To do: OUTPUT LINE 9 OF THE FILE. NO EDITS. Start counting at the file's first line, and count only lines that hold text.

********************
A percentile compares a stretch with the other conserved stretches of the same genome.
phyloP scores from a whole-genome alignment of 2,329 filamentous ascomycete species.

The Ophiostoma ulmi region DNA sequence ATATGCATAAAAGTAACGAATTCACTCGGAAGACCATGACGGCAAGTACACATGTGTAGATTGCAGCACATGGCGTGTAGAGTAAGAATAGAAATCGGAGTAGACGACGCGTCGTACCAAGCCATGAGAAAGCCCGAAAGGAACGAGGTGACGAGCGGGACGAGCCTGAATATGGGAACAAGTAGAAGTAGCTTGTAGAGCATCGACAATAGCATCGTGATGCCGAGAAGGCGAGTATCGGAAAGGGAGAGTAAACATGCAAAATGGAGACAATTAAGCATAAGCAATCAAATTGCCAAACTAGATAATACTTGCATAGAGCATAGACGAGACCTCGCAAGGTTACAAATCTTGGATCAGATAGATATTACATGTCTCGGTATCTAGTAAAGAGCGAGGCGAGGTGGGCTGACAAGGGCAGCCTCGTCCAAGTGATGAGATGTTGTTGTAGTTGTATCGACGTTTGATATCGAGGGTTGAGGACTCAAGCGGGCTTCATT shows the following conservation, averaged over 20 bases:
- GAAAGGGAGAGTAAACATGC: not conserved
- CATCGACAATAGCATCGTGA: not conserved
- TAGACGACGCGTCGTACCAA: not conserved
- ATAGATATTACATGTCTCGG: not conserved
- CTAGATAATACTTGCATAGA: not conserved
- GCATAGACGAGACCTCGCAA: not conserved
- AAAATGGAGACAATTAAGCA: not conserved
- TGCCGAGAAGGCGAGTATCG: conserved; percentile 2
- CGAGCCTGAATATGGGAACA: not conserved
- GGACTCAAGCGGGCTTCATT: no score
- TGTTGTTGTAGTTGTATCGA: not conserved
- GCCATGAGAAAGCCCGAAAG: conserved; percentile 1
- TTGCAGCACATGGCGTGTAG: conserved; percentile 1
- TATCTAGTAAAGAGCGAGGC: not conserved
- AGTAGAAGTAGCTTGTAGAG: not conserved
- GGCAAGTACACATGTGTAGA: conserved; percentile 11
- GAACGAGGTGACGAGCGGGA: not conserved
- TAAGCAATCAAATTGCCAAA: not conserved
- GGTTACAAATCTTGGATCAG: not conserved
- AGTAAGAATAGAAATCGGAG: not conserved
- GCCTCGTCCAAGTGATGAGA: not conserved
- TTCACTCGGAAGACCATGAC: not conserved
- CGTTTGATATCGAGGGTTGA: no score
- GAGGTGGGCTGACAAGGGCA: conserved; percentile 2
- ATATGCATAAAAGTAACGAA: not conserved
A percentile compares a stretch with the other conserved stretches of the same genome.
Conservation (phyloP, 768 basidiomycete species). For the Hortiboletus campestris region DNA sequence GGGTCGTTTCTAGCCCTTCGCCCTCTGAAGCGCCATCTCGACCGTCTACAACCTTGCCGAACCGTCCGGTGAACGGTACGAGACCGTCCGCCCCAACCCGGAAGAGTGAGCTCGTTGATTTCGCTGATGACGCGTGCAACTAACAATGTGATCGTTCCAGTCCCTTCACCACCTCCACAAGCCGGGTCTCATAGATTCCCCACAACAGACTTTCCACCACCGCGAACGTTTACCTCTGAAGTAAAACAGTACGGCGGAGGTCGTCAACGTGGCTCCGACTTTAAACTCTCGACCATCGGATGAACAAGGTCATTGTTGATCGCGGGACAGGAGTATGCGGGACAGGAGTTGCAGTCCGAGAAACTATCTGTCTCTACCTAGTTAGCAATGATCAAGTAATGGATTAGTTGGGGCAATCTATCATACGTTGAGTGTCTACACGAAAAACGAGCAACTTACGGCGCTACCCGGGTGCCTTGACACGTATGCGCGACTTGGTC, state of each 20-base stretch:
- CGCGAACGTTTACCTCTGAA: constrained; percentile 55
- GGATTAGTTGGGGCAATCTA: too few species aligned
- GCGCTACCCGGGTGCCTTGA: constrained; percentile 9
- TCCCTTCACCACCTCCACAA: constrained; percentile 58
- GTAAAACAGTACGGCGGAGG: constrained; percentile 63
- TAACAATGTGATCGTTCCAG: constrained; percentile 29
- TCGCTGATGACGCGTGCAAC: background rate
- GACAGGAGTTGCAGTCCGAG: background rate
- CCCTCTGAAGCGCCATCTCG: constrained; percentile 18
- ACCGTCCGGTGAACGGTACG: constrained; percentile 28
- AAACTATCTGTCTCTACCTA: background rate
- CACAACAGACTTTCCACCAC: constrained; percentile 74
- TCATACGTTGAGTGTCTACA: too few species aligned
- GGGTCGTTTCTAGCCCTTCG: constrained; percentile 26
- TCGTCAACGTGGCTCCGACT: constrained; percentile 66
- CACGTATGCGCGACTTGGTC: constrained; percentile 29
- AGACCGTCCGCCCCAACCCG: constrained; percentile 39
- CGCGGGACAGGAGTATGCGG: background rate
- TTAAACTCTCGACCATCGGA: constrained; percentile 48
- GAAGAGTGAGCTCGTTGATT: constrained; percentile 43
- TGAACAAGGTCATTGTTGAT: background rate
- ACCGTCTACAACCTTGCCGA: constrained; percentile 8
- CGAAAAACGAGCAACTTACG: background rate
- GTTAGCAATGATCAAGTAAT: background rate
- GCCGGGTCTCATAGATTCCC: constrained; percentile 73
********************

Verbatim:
- GCATAGACGAGACCTCGCAA: not conserved